British opposition leader Jeremy Corbyn, who is visiting camps for Syrian and Palestinian refugees, said Friday that a government under his leadership would recognize a Palestinian state "very early on."
"I think there has to be a recognition of the rights of the Palestinian people to their own state, which we as a Labour Party said we would recognize in government as a full state as part of the United Nations," he said. Such recognition would come "very early on" under a Labour government, he said.
Corbyn also said the Trump administration's decision to recognize Jerusalem as Israel's capital and move the US Embassy there was a "catastrophic mistake."
On the Israeli-Palestinian conflict, he said "There has to be a peace process, and there has to be a right of the Palestinian people to live in peace, as well as the right of Israel (to live in peace)."
During a tour of the the Zaatari camp for Syrian refugees in Jordan, Corbyn appeared to be burnishing his foreign policy credentials.
Taking questions from reporters in the Zaatari market, he said that a Labour government would "work very, very hard to regenerate the peace process" in Syria. He said two parallel sets of talks about a solution for Syria would need to "come together," but did not offer specifics.
Without a solution in Syria, "the conflict will continue, more people will die in Syria and many many more will go to refugee camps, either here in Jordan or come to Europe or elsewhere," he told The Associated Press.
More than 6 million Syrians have fled civil war in their homeland, with a majority finding refuge in neighboring host countries such as Jordan. Hundreds of thousands more have migrated onward to Europe, with Germany taking in the bulk.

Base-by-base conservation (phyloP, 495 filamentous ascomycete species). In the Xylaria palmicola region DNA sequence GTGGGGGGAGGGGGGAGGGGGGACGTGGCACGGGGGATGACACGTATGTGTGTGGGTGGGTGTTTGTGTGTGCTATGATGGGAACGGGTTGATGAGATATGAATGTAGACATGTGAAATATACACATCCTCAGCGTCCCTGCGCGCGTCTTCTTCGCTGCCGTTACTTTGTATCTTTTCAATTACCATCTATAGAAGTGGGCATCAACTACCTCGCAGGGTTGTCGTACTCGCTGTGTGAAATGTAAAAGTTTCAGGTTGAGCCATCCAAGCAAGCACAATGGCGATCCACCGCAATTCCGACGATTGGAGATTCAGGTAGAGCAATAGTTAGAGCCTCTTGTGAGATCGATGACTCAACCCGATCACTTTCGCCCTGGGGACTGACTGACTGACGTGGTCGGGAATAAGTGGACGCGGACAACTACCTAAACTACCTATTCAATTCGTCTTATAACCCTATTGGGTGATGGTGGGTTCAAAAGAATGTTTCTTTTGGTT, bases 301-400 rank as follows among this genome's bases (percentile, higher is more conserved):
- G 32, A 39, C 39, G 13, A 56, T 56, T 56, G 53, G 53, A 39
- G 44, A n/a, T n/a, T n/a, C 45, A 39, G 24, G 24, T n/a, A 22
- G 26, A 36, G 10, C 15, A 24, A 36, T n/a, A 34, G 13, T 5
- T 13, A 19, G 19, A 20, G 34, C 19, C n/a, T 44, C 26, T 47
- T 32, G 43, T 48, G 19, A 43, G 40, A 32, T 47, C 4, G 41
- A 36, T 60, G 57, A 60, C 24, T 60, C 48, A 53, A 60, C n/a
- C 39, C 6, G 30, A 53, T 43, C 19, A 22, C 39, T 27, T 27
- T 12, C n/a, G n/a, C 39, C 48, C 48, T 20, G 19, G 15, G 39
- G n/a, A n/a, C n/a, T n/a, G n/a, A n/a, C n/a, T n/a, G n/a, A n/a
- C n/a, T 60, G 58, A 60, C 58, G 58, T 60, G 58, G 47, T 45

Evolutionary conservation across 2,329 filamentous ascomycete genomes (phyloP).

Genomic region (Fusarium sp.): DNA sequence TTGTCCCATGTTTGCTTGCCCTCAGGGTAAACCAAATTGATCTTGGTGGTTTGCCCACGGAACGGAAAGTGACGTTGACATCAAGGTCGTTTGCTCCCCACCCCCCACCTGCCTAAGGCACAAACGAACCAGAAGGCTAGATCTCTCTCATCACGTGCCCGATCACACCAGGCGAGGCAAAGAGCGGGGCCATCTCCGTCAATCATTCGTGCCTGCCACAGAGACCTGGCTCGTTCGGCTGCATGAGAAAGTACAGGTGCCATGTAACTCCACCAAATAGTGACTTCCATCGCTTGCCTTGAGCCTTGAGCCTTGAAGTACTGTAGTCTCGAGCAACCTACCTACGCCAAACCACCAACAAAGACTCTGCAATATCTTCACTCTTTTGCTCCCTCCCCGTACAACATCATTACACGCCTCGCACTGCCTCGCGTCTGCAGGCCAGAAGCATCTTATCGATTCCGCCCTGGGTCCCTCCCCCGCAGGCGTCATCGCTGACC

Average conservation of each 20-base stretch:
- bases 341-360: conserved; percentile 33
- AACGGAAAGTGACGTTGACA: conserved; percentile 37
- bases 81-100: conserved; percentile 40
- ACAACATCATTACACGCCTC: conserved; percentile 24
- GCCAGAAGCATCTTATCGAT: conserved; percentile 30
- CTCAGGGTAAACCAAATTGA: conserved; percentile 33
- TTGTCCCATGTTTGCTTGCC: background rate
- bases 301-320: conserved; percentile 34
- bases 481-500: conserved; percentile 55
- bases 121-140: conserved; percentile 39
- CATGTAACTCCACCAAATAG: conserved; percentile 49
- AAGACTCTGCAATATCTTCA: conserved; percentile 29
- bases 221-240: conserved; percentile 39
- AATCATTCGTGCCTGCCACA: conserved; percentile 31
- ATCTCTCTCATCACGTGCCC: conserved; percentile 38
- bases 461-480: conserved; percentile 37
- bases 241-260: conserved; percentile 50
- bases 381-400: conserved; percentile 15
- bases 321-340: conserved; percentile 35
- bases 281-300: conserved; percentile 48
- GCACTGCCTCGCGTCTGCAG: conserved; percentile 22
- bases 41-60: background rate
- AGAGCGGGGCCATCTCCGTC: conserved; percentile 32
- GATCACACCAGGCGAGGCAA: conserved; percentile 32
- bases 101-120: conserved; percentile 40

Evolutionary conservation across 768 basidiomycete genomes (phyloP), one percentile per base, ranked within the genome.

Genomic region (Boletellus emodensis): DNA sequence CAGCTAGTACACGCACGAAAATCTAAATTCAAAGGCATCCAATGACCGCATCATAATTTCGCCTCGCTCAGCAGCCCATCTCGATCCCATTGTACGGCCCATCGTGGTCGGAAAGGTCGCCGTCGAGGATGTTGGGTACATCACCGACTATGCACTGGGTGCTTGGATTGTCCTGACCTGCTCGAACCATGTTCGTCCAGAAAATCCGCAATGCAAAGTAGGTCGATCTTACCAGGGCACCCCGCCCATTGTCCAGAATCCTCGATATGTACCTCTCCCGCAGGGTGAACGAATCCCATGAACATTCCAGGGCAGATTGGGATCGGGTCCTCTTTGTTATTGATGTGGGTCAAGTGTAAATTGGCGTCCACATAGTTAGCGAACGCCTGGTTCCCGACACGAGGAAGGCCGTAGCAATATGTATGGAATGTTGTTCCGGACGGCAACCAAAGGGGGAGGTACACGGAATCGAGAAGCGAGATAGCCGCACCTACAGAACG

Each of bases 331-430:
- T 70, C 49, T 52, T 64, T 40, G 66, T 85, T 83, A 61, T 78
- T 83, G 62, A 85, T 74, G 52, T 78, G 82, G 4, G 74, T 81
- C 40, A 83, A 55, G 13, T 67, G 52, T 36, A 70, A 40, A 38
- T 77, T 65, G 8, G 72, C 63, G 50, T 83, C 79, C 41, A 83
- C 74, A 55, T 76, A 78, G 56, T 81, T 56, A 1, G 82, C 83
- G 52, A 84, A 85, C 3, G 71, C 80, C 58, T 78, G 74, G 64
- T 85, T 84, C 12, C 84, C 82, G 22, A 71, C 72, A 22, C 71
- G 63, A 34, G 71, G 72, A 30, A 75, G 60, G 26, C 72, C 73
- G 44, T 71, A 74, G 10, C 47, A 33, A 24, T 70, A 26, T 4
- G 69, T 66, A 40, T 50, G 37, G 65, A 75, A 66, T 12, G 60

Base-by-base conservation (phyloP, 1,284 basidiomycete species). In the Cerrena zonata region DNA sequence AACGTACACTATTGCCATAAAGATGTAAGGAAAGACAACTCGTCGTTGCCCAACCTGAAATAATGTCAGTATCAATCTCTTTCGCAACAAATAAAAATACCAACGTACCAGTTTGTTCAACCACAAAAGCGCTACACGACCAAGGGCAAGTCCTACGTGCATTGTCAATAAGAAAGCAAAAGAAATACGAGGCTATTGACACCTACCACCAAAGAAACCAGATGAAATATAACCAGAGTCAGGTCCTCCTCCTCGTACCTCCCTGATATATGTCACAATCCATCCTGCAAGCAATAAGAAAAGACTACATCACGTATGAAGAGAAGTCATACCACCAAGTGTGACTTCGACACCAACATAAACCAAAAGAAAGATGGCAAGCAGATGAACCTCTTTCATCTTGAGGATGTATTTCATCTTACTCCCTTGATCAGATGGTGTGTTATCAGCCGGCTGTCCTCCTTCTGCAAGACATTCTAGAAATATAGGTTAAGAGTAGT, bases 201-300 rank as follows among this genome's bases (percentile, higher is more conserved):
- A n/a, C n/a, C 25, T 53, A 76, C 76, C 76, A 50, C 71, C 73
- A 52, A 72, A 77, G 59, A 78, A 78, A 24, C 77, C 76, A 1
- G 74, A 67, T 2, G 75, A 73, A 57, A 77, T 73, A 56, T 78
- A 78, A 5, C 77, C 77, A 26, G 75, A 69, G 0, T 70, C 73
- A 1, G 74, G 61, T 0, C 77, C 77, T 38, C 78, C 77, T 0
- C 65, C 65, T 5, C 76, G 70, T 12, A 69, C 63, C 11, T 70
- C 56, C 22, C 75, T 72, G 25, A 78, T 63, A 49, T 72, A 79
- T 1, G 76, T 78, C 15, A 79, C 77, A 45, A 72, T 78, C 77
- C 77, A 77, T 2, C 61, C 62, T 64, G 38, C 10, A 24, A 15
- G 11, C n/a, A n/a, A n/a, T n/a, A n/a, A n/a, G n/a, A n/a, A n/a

Corbyn said Britain could do much more to shelter Syrian refugees, particularly unaccompanied children, arguing that the government's quota of 20,000 refugees is "very, very small compared to any other European country."
On Saturday, he is to visit a decades-old camp for Palestinians uprooted in wars against Israel.
Corbyn, who unexpectedly became the Labour party head in 2015, is a supporter of Palestinian rights and a vocal critic of Israel and has repeatedly faced accusations of turning a blind eye to anti-Semitic comments in the party and among groups he supports.
In March, British Jewish groups held a street protest outside parliament against Corbyn, accusing him of failing to tackle anti-Semitism in party ranks because of a far-left world view hostile to Jews.
"He is repeatedly found alongside people with blatantly anti-Semitic views, but claims never to hear or read them. Again and again, Jeremy Corbyn has sided with anti-Semites rather than Jews," the Board of Deputies of British Jews and the Jewish Leadership Council said in an open letter late on Sunday.
In a 2009 speech, he called Hamas and Hezbollah "my friends," a statement he recanted and apologized for in 2016.
He once again got into hot water with Jews around the world when he said, "Our Jewish friends are no more responsible for the actions of Israel or the Netanyahu government than our Muslim friends are for those various self-styled Islamic states or organizations."
After the ire this statement raised, Corbyn claimed he was not drawing any parallels between Israel and the Islamic State.